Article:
When you tell a student that you know he will behave appropriately at recess because he was successful yesterday, you help build confidence in the student and increase his chance for success.
And after a student demonstrates good behavior or academic achievement in a specific situation, telling her you knew she would be successful Kerman et al. Students need to know that their teachers respect them and have confidence in them. Using these different strategies to consistently communicate your positive expectations will work wonders. We challenge you to begin using one or two of these strategies today to build high expectations and positive teacher-student relations.
Correcting Students in a Constructive Way Correcting and disciplining students for inappropriate behaviors is a necessary and important part of every teacher's job. However, it doesn't have to be a negative part of your job. In fact, you can actually build positive relationships when you correct students. If you don't believe this, think for just a minute about students you have had in the past who came back to school to visit you. Often it is the students who were the most challenging and with whom you had to spend the most time who continue to visit you over the years.
This is due to the positive relationships you developed with them. The goal in correcting students should be to have them reflect on what they did, be sorry that they disappointed you, and make a better choice in the future.
I'm going to be sure I don't get caught next time. If you allow students to keep their dignity, you increase the chance that they will reflect on their behavior and choose their behaviors more wisely in the future. The correction process will be counterproductive if students are corrected in a manner that communicates bitterness, sarcasm, low expectations, or disgust.
At the end of the day, I stand at the classroom door as students pass by allowing me to say good-bye to each person, perhaps commenting on the great day they had, and wishing them a good evening. Student Letters and Questionnaires The first week of school I ask my students to write me a letter that tells me everything I need to know about them.
I love when the letters come in and I learn about siblings, pets, hobbies, and some of their feelings toward school. It also gives me ideas for starting discussions with the students. For example, I built an instant bond with my fledgling fashion designer this year when I told her that I used to fill notebooks with fashion designs when I was her age I really did!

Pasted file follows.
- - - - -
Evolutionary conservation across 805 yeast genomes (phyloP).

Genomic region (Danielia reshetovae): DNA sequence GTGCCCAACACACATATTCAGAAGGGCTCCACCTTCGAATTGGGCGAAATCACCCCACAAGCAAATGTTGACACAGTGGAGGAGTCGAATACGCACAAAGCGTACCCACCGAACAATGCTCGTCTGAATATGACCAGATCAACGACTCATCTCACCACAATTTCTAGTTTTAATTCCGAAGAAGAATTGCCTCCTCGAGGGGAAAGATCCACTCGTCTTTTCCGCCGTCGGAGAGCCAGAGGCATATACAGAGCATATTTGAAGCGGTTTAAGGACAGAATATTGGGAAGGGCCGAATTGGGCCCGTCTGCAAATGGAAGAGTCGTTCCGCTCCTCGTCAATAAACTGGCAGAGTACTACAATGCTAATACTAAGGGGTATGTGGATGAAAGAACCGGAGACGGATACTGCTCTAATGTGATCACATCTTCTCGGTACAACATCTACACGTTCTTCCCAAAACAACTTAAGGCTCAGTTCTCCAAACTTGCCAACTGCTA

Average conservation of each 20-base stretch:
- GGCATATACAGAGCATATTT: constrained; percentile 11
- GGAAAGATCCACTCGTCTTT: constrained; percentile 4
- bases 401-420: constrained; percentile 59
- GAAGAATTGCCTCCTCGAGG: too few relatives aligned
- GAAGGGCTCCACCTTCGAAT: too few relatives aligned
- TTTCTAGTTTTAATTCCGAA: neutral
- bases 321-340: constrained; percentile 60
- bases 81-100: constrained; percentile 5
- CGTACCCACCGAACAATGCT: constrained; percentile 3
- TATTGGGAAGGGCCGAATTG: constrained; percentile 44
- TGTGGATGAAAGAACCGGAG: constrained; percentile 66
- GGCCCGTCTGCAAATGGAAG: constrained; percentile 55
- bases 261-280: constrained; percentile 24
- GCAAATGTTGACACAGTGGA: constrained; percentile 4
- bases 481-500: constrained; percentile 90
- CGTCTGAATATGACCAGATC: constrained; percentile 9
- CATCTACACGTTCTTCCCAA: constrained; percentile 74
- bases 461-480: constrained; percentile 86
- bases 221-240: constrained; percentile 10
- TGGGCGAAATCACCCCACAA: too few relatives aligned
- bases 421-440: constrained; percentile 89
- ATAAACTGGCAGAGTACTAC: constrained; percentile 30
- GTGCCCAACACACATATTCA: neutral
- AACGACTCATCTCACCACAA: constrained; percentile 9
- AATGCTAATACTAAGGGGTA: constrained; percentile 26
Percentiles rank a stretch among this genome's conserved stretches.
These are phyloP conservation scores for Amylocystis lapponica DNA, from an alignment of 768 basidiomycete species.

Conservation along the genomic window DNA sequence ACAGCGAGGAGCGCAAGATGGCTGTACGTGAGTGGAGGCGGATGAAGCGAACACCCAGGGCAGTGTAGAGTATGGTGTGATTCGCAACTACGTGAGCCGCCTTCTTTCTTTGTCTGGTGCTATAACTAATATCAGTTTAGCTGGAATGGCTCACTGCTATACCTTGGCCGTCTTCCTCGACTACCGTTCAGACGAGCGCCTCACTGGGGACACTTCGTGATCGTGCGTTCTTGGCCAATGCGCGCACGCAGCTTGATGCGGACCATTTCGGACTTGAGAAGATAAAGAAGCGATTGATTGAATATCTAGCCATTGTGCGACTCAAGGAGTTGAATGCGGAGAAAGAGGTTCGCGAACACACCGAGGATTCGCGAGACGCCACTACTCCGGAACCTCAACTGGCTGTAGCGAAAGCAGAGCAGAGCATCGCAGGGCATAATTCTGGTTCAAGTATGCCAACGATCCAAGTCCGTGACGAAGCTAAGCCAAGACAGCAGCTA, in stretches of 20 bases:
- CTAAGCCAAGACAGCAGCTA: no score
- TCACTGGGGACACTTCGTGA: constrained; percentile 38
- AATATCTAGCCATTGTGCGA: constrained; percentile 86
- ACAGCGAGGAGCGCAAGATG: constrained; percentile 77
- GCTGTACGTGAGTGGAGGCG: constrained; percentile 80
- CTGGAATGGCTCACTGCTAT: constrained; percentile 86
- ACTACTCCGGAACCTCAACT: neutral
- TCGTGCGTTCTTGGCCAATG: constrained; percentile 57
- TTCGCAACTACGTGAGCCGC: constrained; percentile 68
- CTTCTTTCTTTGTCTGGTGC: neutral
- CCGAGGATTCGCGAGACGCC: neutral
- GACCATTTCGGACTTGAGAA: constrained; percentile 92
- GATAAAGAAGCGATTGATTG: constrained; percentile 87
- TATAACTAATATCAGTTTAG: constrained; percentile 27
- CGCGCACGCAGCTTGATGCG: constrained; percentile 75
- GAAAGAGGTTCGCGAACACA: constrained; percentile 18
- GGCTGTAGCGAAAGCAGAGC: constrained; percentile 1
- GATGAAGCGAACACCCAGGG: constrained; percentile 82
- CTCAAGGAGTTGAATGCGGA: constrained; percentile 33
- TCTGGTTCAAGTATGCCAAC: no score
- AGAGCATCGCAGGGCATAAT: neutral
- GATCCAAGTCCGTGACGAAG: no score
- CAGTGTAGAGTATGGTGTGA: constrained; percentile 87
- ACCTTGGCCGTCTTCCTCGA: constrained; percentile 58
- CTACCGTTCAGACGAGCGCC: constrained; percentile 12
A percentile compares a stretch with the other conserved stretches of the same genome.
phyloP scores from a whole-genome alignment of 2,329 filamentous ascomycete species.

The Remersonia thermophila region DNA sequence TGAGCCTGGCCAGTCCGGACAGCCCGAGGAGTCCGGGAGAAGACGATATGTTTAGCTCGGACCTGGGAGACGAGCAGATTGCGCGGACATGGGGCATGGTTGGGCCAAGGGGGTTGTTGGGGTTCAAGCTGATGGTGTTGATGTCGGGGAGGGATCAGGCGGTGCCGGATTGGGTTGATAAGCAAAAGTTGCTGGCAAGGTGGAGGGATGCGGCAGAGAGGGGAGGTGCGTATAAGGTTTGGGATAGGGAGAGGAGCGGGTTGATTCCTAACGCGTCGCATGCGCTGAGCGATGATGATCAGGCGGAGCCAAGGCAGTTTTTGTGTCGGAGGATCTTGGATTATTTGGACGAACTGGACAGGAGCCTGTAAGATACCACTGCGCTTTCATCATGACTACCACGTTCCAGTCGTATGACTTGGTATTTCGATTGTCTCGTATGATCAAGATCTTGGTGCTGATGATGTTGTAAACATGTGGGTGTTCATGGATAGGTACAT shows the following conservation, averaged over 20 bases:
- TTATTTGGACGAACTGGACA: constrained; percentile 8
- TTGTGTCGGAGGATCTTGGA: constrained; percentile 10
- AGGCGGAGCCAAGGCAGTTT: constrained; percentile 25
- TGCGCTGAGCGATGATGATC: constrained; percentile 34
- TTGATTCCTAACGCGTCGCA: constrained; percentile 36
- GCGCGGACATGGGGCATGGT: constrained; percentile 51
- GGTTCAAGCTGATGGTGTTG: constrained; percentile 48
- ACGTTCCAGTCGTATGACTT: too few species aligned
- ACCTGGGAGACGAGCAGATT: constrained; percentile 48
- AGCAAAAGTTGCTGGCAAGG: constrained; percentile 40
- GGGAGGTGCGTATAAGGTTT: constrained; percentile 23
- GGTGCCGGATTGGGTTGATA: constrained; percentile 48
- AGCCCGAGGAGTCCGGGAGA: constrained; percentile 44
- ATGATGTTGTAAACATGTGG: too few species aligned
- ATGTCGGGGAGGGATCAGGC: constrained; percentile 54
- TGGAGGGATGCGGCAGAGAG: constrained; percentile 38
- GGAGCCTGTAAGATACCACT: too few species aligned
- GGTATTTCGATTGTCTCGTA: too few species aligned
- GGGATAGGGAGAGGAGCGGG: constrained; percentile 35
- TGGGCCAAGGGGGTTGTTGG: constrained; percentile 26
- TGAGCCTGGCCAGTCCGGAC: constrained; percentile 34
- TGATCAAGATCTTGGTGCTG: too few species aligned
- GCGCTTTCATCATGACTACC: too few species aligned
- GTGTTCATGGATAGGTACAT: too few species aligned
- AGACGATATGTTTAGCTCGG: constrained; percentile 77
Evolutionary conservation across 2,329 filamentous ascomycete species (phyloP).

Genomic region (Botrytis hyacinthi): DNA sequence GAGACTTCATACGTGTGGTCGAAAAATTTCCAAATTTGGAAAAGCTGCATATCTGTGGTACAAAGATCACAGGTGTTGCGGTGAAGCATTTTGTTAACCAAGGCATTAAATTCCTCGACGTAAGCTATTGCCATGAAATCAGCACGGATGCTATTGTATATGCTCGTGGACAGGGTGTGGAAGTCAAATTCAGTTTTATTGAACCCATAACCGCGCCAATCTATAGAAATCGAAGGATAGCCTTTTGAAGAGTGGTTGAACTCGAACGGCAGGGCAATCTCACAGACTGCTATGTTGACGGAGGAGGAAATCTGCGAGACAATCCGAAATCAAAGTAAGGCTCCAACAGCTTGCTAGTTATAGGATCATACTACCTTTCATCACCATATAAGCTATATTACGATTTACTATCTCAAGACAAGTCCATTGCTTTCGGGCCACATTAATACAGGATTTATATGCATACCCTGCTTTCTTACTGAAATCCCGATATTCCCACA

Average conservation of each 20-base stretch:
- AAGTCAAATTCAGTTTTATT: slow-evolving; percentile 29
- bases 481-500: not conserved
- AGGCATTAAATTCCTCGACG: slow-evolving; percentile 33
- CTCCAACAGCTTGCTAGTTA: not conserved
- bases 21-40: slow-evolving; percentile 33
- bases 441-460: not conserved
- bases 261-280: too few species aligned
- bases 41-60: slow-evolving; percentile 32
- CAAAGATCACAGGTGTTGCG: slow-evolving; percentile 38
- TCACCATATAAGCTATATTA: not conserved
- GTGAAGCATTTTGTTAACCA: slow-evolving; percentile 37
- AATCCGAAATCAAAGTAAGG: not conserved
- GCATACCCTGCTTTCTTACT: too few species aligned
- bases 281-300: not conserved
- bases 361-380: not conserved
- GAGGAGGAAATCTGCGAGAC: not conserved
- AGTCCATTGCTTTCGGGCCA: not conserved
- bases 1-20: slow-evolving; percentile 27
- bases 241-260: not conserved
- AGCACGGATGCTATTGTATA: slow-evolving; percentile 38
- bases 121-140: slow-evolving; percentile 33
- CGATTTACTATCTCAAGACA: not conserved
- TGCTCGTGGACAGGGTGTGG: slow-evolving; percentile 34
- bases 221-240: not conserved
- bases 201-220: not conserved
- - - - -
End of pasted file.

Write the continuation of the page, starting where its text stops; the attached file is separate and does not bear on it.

Velociraptor out of a shrink-wrapped set and handed it to him. Another way to find out more about your students is with written questionnaires or interviews.
Forms such as the one shown below are a quick way to get to know your students. Parent Input Helps No one knows their children better than their parents, so at the start of each school year, I ask them to send me a short note about their children to provide insights that will help me create an individualized program that best suits their child. When I first began doing this years ago, I thought parents would give me the rose-colored glasses version of their children.
These notes serve a higher purpose than letting me get to know the students. They focus my head and heart on the fact that these parents are entrusting me for the next 40 weeks to teach and look after a child they love with all their heart. Sports is always a great common denominator.
Once I learn who my sports fans are, morning greeting often includes a reference to what the Tigers did the night before or how the Wolverines and Spartans did on Saturday.
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I ask about swim meets, soccer games, and belt ceremonies. When I make personalized clipboards as presents for each student in December, I try to decorate with stickers I think each student will enjoy. These small gestures help show students you care about what they care about. Speak to Students With Respect Every relationship relies on mutual respect and a teacher-student relationship is no different.
There are definitely those times when student behavior causes me to feel frustrated.
When this happens I take a slow, deep breath or two! This helps me to respond to hairy situations with a calm, steady voice and a smile that just may be masking a completely different emotion. Attend Outside Activities If you have ever attended a student activity outside of school hours, you will know that as soon as that child spots you, he or she will break out into the biggest smile ever. Parents would tell me how their kids would come home and tell them all about Katie, Rachel, and Charlie.
To this day, my own children still make a point of coming in to get to know my class.